illegal! Not to mention your breath will have a
license to kill.
However, I am proud to say that Satur-
day’s Summer Sendoff marked an important
day for party food. Prior to this year, Sendoff
was not a blip on my salivation radar. I had
become accustomed to the small water bottles
and crackers that were dry as all get out. This
year, however, Social Board boldly expanded
the Sendoff selection to include miniature Slim
Jims. Weighing in at .28 ounces, these suckers
pack a zesty punch. If the Juggernaut were a
processed meat-snack, it would be a Slim Jim:
'I`m favorful, bitch!¨
The mixture of beef and mechanically sepa-
rated chicken made for a fantastic mid-day
snack. But beware, the burning after-effects
can trick the senses. There were a couple of oc-
casions when I thought I was still chewing on
a Slim Jim even though I was sure I had swal-
lowed it hours prior. Ouch that’s hot! Also, if
you hold one in your hands for too long, the
sensation is similar to touching acid. Look
out, H
2
SO
4
! And no amount of water will re-
ally help the metaphorical fre. Too tangy! But
I wanted more. Too much is not enough!
When it was all said and done, I realized
that eating these Slim Jims really required a
sophisticated palate, one that truly understands
complex favor--I loved and hated Slim Jim for
that. At the end of the day, I overheard Betas
chanting at a food golf cart that was driving
by. They were shouting “meat-snacks! meat-
snacks! meat-snacks! meat-snacks.” I couldn’t
have said it better myself.
Someone should call the cops
on Papa John because these
breadsticks should be illegal!
Hey folks. Chet here. So
I’m a pretty conscientious
guy. Hey, hey, hey. Don’t
laugh. I haven’t started the
comedy yet. I am. I’m a
pretty conscientious guy.
You know, for a WISE guy.
But seriously. The other
day I was talking to my
friend Harpo. He was sitting
in the library, hunched over
his laptop, and so I says to him, I says: 'Harpo!
What are ya... bobbing for apples? In a COM-
PUTER?”
And this guy, he looks at me and says,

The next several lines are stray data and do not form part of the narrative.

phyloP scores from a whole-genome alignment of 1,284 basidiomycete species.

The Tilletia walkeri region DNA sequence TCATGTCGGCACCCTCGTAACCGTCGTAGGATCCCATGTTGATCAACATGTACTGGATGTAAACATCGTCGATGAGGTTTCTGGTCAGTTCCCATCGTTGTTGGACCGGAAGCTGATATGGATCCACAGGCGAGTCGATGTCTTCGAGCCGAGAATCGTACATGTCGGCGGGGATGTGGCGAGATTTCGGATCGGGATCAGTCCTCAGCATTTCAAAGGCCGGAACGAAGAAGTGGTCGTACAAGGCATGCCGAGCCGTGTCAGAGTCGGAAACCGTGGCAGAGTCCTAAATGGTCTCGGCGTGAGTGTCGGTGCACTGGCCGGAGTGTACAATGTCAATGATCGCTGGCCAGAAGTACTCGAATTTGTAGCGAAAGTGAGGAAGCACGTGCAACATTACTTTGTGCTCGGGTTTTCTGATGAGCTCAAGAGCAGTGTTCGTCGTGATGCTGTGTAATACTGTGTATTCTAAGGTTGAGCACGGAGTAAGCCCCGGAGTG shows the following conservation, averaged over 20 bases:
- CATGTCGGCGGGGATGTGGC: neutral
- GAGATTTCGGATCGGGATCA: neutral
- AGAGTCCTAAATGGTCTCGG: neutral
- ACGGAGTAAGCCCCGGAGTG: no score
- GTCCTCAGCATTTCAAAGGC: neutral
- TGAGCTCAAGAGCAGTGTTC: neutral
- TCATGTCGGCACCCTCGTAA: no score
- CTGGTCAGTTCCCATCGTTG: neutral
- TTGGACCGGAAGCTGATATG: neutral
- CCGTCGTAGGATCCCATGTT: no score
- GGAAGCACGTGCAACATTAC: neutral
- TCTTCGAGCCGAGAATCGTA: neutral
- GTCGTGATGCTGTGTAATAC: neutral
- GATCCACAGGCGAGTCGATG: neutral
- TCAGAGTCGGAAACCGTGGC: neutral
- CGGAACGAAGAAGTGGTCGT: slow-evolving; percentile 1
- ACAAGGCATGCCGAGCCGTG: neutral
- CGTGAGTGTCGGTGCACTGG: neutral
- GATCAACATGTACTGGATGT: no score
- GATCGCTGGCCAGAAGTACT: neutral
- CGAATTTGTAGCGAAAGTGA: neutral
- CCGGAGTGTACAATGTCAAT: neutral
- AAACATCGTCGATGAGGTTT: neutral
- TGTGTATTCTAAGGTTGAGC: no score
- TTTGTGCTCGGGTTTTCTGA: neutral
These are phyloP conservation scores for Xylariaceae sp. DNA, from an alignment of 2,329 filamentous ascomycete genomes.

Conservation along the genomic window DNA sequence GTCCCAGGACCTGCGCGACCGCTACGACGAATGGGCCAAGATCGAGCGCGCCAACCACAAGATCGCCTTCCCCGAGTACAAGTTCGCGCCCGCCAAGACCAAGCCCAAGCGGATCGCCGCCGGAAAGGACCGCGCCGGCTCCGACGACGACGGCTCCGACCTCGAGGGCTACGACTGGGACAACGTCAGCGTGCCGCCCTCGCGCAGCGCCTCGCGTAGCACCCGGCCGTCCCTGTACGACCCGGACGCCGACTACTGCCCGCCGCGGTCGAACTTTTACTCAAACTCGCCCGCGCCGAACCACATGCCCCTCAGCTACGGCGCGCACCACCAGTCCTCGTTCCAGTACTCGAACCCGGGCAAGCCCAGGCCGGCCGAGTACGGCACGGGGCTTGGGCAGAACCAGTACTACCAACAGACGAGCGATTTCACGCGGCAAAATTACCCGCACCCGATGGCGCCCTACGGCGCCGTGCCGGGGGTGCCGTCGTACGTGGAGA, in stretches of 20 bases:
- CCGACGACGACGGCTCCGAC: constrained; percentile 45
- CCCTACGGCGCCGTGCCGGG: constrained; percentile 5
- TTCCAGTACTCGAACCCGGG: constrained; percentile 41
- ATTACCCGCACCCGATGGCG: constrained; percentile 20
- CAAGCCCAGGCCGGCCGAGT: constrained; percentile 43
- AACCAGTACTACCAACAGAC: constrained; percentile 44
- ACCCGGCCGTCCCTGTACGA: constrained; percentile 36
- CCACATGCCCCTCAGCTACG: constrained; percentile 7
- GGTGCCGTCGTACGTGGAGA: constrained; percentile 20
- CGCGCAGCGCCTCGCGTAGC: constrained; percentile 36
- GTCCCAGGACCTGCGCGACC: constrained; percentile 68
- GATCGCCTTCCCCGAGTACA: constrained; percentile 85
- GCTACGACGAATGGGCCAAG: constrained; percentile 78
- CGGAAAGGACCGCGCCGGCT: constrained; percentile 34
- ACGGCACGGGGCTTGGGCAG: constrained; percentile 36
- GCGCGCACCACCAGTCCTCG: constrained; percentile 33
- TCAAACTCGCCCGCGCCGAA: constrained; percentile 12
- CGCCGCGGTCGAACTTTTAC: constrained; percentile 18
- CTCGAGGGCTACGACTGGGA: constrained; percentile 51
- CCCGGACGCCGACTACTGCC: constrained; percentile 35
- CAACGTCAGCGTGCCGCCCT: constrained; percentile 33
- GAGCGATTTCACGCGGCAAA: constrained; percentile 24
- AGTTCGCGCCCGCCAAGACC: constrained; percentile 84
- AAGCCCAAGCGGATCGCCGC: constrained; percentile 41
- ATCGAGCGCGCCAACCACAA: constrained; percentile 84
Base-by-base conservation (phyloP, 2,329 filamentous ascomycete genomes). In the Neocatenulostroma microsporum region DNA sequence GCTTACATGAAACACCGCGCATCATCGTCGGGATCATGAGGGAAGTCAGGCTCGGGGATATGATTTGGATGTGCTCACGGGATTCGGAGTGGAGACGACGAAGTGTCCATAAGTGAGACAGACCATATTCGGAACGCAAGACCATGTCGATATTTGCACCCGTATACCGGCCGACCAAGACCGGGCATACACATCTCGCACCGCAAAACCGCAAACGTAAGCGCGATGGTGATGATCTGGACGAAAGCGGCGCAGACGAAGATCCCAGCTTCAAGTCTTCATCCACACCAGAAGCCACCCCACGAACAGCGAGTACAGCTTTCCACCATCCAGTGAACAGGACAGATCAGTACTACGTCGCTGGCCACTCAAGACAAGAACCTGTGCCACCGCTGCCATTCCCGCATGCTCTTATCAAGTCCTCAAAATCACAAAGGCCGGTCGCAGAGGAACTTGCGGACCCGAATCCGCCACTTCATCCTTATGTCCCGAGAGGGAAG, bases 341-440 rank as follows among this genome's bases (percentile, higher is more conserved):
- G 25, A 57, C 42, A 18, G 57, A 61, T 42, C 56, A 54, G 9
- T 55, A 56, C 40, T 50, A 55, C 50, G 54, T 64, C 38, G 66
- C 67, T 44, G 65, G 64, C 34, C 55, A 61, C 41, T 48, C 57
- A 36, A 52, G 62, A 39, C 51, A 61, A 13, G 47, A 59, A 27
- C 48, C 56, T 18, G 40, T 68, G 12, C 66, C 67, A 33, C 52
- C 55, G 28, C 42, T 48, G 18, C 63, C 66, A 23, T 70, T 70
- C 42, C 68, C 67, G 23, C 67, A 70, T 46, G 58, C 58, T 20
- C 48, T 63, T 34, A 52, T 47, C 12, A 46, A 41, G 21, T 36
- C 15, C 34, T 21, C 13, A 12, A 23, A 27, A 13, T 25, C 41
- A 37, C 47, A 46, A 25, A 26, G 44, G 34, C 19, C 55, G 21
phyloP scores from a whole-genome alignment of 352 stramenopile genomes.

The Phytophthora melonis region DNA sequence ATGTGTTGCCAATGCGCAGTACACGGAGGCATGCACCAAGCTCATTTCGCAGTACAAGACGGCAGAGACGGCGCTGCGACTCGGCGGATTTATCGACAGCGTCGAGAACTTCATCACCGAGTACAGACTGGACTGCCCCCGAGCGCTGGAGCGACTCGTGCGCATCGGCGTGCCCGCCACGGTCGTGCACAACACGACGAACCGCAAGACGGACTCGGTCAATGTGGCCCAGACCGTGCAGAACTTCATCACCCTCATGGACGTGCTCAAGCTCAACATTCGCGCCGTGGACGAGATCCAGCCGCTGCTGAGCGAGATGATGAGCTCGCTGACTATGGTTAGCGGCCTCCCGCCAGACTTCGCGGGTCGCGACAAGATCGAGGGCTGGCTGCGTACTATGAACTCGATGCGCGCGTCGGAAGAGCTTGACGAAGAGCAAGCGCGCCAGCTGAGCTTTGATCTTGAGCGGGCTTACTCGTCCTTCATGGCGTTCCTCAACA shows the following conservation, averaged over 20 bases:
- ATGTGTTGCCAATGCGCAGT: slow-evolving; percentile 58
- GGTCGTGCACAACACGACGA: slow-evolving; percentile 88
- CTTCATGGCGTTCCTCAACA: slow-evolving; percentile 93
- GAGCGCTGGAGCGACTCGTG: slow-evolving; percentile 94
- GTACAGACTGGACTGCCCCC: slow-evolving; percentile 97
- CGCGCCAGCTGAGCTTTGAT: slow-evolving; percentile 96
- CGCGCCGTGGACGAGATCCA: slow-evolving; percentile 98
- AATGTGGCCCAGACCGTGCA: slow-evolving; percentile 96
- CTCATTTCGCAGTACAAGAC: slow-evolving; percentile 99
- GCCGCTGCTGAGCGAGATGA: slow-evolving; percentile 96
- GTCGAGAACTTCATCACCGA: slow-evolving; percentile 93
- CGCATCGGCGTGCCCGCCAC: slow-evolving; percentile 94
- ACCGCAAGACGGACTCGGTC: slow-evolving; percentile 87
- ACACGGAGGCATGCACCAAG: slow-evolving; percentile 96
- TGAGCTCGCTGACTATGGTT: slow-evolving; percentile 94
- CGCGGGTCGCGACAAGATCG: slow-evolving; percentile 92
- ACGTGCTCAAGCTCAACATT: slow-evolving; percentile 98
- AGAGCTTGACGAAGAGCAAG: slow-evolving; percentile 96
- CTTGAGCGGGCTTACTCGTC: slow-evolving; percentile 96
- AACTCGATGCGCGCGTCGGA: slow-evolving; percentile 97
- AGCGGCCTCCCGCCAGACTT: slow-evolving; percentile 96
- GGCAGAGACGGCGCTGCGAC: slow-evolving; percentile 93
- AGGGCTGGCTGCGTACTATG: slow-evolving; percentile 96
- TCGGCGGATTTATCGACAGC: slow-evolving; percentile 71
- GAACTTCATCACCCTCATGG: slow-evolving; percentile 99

“Dude. I’m studying for exams. It’s nothing to
joke about.”
Now, I don’t know much. I’m the guy who
thought koalas came from Austria! (Hey, there’s
probably a zoo in Vienna.) But I do know that
there’s only three things in this world you can’t
joke about: John Denver, the Constitution, and
non-Hodgkins lymphoma.
Exams? The last exam I took was an EYE
exam, and I got all A’s! Seriously, all I saw was
A’s! Maybe that’s why I have to wear these new
glasses! Eye exams? Please.
My dad...he’s a lawyer. Yeah, he and his
friends, they all took the BAR exam. They still
take it every Tuesday. It’s for their class Happy
Hour 101. The only question is: 'How Many
Whiskey Sours Can You Drink?” The answer?
A LOT! Bar exams. Ha, you wish.
Yeah, I got some exams coming up. Couldn’t
tell you what they’re about. I’ve got one, it’s
for this class Surprises at Infnity. Yeah, OKAY.
The only time I’m gonna be surprised in that
class is when it stops going on for INFINITY.
Speaking of math: count me out.
You know one thing I can’t stand? TEACH-
ERS. Who do they think they are? Martin Lu-
ther King, Jr.? The only dreams going on in
their classrooms are the ones I’m having when
I fall ASLEEP! Hey, when I’m in their classes,
I wish I was in the back of a bus...careening off
a cliff!
All I’m saying is, Pastino wouldn’t know an
exam if it came up to him and said, “Hey I’m an
exam! You have to take me to pass this class!”
Pass this class? I’ll PASS on that! (Or PASS
OUT...am I right?) And that’s FINAL(s)!
OPINION / EDITORIALS
CHET PASTINO
WHAT’S THE DEAL WITH EXAMS?
TEACHERS.
Who do they think they are?
Martin Luther King, Jr.?
JULIAN ROSS
PARTY FOOD AT KENYON
As a Kenyon senior, I’m very invested in
maintaining the natural beauty of our campus
and consider it a personal mission to foster
community togetherness. That’s why I was ab-
solutely fucking devastated when I heard that
Middle Path Day was being canceled. For the
last three years, I’ve waited all year for that
Sunday when we all come together under the
shade of the mighty, mighty oak or oak-esque
trees to make that homely gravel strip into a
place I like to call home.
Middle Path is the artery that connects us all;
without it the college would gush its proverbial
blood all over the place. Students would be
living in a state of nature without it as a meta-
phorical anchor. We don’t have anything else
to hold us together as a community. I mean, it’s
not like there was any other event that weekend
that could replace it. I wound up with a bunch
of beer and sunscreen that I bought especially
for planting
saplings that
now sits
mol de r i ng
in my mini-
fridge.
But it’s
not just my
we e k e n d .
Ca nc e l i ng
Middle Path
Day has re-
ally ruined
my whole
college ca-
reer. It was
fnally my
turn to lead the trash pickup brigade. I spent the
entire day running around and shaking my fst
at every looming storm cloud, daring whatever
cruel God rained out my beautiful Middle Path
Day to hit me with lightening. I wouldn’t use
the word suicidal, but it was really a low point
in my existence.
That’s why I spent all of yesterday afternoon
outside the College Development Center boo-
ing, chanting “USA, USA!,” and throwing a
fowerpot through the window; I shattered that
glass like the cancellation shattered my dreams.
I think I’ll go bury my feelings in Keystone,
cocaine, and freshly-fertilized mulch now.
LUKE MANTICORE
WAY TO RUIN MY SENIOR MIDDLE PATH DAY
That’s why I spent all of yester-
day afternoon outside the College
Development Center booing,
chanting, “USA, USA!,” and
throwing a fowerpot through the
window.
6

Sign up to vote on this title
UsefulNot useful